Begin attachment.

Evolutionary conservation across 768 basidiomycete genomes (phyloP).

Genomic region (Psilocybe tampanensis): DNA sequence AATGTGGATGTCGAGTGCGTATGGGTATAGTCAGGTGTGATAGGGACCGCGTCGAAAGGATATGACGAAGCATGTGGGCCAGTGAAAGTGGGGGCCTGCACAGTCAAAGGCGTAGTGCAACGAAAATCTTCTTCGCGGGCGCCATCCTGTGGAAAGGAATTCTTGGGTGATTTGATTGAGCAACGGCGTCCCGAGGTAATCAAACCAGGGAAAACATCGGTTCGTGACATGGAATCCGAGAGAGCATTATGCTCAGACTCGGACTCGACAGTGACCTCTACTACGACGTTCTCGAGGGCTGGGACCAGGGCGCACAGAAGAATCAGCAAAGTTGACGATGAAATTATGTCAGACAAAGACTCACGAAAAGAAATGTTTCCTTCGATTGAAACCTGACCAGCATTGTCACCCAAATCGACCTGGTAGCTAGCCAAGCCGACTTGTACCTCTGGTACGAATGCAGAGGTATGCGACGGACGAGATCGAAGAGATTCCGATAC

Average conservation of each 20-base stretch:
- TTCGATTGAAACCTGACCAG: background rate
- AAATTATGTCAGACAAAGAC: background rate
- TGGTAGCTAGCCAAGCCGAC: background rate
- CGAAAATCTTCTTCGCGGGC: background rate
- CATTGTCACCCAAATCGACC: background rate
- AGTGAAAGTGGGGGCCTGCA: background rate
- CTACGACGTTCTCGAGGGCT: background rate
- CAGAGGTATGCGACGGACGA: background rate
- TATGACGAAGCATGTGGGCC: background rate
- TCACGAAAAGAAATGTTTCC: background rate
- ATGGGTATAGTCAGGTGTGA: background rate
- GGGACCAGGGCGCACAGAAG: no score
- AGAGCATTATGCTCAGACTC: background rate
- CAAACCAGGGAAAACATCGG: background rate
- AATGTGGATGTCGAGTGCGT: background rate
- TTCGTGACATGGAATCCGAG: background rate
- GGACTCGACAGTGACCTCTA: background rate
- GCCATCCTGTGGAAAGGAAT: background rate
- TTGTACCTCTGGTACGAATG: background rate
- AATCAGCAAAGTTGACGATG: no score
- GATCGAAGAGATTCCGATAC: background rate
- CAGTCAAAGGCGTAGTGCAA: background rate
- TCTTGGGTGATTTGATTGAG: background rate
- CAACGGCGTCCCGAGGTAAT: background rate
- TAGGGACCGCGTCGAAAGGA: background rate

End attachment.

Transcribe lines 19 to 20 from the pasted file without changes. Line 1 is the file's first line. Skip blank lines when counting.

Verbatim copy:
- TTCGTGACATGGAATCCGAG: background rate
- GGACTCGACAGTGACCTCTA: background rate